Italy to China in Marco Polo’s footsteps, interpreted stage by stage by local music, inspired Kyriakos Kalaitzidis to coordinate and to compose a virtual journey along the Silk Road.
Early music enthusiasts will get their eye (or ear) drawn in with the well-known Lamento di Tristano which weaves its sedate course by bringing together Western European and Middle-Eastern instruments. This same combination forms Kalaitzidis’ choice for one of his own compositions, the equally sedate Marco’s Dream. What a contrast then with his second composition, Gallop, which conjures up Marco Polo confidently and swiftly crossing the Silk Road on his mission.
As Marco Polo moves eastward the music escorts him, as its style changes. In Migrants Circles lyrics by the 14th century Iranian poet Hafez are inspired by a Chinese melody. Kiya Tabassian (sitar and voice) brilliantly conveys the winding and demanding nature of Marco Polo’s journeyings.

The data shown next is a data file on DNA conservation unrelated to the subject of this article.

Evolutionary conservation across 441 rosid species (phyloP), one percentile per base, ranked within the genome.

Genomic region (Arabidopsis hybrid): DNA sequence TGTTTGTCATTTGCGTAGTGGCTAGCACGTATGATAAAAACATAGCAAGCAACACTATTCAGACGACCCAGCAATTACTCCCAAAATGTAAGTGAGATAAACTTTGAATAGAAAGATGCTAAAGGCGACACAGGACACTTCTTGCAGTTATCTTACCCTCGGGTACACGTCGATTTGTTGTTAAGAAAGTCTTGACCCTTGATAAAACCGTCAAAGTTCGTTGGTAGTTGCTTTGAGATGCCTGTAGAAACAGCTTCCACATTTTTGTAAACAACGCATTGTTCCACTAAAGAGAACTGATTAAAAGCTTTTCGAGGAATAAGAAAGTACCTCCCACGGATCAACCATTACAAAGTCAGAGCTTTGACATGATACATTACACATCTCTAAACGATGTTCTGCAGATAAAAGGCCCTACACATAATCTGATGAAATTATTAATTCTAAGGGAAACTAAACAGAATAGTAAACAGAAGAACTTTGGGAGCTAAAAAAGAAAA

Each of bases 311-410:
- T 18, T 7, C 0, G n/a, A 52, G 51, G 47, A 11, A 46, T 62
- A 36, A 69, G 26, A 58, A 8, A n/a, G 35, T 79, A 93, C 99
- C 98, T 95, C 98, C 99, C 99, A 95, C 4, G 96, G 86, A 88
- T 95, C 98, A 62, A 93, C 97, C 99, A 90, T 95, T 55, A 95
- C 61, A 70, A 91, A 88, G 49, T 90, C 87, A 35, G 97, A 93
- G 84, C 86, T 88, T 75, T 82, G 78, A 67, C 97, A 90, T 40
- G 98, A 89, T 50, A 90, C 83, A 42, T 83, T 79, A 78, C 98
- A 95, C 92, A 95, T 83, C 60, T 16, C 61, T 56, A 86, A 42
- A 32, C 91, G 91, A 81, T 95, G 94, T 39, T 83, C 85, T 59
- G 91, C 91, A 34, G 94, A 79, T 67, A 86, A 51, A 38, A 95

Then the traveller reaches Uzbekistan for perhaps the most impassioned song on the CD: Ey Dilbari Jonomin (Oh, my heart-stealing beauty) where the voices of Kalaitzidis and Nodira Permatova are allowed to express the song’s haunting quality, accompanied only by oud, viola and violin. All too soon we are back on the road east with Five steps, a piece played on Nepalese sarangi to guide us to Mongolia, where Chandmani nutag evokes the latter’s grasslands and streams.
Finally, China. Yi Zu Wu Qu (dance of the Yi nation) is a thoughtful piece for solo pipa, contrasting with the complex seven-part Musical Voyages of Marco Polo. And then a final inspiration. Greek legend Maria Farantouri sings Xenos (the stranger), conveying Marco Polo’s feelings of being a stranger in a new life. Farantouri, long considered one of the foremost interpreters of Greek music, has lost none of her touch. Enjoy this expressive journey.